Butterfly swimmer Hang-yu, 23, is taking a part-time degree course offered by the Beijing Sports University at Hong Kong Sports Institute.
Backstroke swimmer Henry, 18, and butterfly star Derick, 16 are both secondary school students. Henry is a sixth-former at Diocesan Boys' School but he is planning to go overseas this summer to further his studies. Derick, a Form Five student at St Joseph's College, will take the HKDSE exam next year.
Yet, in the pool, they will all focus on just one prize - a place at the 2012 Olympic Games in London.
They know the road ahead won't be easy.
"Each country or region can send not more than two swimmers for each event," Hang-yu says. "Swimmers now have to reach a faster Olympic qualifying time to book their place. Those who achieve the slower Olympic invitation time are not guaranteed a spot."
Hang-yu tried hard to qualify for the 2008 Beijing Games but failed.
"In every race I was just 0.2 or 0.3 second slower than the required time and the failures made me so depressed that I considered retirement," she says.
Luckily Hang-yu didn't give up and before long she was back to her best. Hang-yu was superb at the 2009 East Asian Games, where the two boys also put in some eye-catching performances.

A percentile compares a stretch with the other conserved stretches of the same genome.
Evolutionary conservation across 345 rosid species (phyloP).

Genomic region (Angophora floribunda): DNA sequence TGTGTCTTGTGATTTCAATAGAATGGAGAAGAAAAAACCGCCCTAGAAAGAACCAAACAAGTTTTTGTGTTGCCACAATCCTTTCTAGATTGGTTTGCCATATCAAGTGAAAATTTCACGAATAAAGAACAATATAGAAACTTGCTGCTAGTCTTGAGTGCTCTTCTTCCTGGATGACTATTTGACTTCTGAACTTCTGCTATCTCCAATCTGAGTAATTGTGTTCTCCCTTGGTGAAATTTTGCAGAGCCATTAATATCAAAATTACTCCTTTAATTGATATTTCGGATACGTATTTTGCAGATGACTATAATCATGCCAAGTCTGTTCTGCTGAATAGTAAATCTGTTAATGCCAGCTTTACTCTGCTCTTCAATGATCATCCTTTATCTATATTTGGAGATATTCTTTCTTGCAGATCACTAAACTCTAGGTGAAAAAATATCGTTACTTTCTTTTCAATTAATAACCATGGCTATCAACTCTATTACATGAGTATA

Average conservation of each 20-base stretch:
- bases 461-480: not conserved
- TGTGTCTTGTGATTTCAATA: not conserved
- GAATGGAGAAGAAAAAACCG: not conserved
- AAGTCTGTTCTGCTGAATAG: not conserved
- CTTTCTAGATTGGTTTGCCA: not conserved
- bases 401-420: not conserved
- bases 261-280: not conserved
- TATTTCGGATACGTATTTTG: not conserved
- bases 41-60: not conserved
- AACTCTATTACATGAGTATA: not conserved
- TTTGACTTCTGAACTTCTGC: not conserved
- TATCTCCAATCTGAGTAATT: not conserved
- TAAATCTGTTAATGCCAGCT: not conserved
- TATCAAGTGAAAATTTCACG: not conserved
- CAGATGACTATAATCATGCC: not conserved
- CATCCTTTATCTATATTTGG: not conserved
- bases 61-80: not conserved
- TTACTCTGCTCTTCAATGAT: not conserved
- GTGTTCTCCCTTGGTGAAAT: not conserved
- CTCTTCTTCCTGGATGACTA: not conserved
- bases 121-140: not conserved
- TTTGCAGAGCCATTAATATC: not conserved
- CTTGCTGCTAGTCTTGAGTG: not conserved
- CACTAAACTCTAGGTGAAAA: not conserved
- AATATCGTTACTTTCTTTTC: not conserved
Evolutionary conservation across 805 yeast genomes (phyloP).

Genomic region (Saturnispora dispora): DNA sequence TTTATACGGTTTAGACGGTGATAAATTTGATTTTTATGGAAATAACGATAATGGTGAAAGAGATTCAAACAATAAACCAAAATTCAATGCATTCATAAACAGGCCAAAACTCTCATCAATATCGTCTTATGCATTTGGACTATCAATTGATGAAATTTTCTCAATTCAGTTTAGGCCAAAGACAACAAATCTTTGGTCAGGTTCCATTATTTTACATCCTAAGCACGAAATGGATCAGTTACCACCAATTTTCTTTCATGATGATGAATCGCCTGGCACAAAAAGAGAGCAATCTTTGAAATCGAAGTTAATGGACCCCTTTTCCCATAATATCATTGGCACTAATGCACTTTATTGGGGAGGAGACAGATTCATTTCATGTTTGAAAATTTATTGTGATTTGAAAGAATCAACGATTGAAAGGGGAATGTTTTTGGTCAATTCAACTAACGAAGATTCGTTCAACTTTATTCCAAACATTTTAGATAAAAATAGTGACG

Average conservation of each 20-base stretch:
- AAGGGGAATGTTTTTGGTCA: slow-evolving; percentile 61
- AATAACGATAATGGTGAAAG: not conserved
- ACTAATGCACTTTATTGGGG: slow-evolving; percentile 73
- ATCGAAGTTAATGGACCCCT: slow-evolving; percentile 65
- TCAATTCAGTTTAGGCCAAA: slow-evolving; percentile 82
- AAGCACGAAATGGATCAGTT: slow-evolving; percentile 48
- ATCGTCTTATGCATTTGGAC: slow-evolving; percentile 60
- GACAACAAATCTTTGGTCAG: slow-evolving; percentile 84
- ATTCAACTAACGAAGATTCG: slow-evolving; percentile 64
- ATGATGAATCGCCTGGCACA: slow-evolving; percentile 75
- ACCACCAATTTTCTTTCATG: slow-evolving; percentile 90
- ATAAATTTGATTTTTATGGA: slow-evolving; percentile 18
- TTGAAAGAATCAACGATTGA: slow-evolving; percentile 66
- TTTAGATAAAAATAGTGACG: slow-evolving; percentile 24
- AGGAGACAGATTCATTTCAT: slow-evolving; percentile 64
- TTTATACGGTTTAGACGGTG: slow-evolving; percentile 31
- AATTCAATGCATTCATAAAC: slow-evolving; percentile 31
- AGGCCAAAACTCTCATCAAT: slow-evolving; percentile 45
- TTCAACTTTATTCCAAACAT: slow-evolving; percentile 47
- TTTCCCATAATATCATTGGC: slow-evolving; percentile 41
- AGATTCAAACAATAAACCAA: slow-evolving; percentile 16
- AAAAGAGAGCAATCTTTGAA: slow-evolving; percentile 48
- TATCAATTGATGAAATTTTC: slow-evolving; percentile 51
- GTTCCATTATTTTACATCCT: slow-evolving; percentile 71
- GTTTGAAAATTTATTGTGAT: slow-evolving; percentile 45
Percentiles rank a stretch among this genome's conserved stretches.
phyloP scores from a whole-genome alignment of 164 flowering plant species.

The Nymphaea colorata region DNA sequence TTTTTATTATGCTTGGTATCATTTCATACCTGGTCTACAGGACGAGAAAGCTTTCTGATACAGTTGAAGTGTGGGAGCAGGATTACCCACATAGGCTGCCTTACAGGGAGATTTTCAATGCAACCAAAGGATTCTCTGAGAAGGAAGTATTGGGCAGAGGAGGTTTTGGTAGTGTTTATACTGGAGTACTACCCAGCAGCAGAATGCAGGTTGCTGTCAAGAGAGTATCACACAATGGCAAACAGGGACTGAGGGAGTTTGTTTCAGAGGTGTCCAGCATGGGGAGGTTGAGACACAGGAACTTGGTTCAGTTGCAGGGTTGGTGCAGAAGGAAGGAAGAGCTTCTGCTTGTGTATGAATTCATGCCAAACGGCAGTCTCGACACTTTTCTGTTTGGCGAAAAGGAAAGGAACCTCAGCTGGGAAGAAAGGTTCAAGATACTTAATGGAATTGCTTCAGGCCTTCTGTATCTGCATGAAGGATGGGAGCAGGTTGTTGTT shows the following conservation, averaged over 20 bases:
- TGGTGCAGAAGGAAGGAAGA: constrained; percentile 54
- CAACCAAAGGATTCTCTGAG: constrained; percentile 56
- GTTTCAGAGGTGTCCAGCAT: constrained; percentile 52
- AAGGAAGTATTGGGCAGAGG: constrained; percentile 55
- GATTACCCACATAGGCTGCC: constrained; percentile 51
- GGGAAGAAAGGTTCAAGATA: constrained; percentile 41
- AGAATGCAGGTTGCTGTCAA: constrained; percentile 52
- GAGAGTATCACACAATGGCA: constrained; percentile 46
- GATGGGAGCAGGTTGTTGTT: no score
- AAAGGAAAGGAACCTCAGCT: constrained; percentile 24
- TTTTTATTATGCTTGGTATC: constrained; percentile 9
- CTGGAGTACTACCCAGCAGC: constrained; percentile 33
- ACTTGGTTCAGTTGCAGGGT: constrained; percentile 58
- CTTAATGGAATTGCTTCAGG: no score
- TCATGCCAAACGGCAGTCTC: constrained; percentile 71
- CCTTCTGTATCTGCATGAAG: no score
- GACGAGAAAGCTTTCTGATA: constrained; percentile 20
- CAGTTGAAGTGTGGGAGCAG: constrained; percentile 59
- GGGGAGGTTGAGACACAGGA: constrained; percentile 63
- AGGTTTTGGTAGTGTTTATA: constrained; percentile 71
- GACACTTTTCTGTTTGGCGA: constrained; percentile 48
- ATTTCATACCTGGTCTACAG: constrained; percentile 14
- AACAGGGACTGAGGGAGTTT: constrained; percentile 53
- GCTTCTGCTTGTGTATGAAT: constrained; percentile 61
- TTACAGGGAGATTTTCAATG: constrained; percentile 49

"Before the Games, people ignored the boys' efforts because it was very hard for us to win medals at major multi-sports events. The East Asian Games made me a star in school," says Derick.
Henry may leave for the United States this summer but he says he hopes to strike a good balance between studies and sport. "Swimming has broadened my horizons," he says. "I have been to many countries and I have learned a lot from top swimmers. And swimming can help me stay healthy."
Derick is facing a dilemma because the final Olympic qualifiers coincide with next year's HKDSE exam which will be held in March and April.
He says the exam is also important so he will seek advice from his coach and parents.
But, for now, nothing will stop the boys from trying to make their dream come true.
Derick and Henry, along with their "big sister" Hang-yu, will head to Spain later this month to take part in their first qualifying event for the London Olympics.
Hang-yu is not afraid of failure this time. "I have already forgotten about last time. It is just like an exam in school. If you fail a subject, would you quit your studies immediately? Even if we can't make it to the London Games, we still have the World Championships, Asian Games, East Asian Games, and so on. There is always a target," she says.
As for the boys, they are looking far ahead. "We can always aim for the Rio de Janerio Games [in Brazil] in 2016," they say.